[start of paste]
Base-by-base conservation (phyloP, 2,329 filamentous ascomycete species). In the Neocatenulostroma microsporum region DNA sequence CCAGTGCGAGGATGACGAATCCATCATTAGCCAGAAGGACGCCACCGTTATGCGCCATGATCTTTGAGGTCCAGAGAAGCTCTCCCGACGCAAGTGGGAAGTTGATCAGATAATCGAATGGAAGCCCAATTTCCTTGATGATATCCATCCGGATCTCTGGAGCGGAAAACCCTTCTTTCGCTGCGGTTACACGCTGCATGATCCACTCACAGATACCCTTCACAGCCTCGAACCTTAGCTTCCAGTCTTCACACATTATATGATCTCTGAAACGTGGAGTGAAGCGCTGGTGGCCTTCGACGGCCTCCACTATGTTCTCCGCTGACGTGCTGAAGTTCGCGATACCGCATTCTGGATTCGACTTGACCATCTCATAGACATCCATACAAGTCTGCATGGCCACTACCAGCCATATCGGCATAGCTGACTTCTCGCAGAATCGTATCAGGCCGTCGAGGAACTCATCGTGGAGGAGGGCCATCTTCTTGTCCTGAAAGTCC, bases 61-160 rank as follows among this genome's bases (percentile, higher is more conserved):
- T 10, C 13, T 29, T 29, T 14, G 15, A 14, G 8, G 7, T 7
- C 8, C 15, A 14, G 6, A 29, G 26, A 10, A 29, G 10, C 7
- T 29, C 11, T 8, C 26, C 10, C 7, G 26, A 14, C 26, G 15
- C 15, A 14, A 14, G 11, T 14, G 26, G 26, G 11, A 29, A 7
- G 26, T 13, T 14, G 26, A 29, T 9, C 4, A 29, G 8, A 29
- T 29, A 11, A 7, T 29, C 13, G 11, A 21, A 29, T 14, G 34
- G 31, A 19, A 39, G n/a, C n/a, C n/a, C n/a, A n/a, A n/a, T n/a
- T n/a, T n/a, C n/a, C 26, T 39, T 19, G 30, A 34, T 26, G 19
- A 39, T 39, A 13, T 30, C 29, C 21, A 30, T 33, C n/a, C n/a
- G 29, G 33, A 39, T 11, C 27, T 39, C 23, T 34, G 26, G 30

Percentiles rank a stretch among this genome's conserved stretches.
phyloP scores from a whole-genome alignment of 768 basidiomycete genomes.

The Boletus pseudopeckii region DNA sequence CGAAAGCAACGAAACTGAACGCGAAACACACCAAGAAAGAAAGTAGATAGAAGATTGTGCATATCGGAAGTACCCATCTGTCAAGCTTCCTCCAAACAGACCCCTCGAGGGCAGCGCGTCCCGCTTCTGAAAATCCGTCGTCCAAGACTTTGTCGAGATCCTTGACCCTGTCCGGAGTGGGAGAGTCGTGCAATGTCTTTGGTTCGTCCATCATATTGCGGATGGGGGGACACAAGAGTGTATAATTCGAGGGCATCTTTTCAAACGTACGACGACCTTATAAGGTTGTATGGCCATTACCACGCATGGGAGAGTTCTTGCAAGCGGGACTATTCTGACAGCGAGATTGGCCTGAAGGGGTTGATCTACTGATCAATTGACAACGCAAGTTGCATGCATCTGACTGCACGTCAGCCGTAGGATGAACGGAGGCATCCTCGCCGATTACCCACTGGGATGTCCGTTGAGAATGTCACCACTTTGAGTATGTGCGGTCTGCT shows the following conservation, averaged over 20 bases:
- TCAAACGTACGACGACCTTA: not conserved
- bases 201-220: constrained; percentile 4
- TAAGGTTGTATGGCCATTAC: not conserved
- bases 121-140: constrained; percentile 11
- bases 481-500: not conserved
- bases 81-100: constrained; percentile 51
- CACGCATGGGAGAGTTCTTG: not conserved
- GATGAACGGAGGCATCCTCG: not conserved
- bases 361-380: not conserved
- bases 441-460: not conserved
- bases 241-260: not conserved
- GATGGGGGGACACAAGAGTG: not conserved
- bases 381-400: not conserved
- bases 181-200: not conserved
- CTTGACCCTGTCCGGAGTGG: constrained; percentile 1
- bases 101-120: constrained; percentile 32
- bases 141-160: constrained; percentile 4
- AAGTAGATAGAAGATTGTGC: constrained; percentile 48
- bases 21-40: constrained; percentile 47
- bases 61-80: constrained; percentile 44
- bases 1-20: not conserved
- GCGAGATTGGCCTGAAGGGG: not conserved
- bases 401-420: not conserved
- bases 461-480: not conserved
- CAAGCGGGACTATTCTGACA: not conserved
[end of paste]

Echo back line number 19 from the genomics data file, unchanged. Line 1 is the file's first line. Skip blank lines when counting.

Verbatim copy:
- bases 481-500: not conserved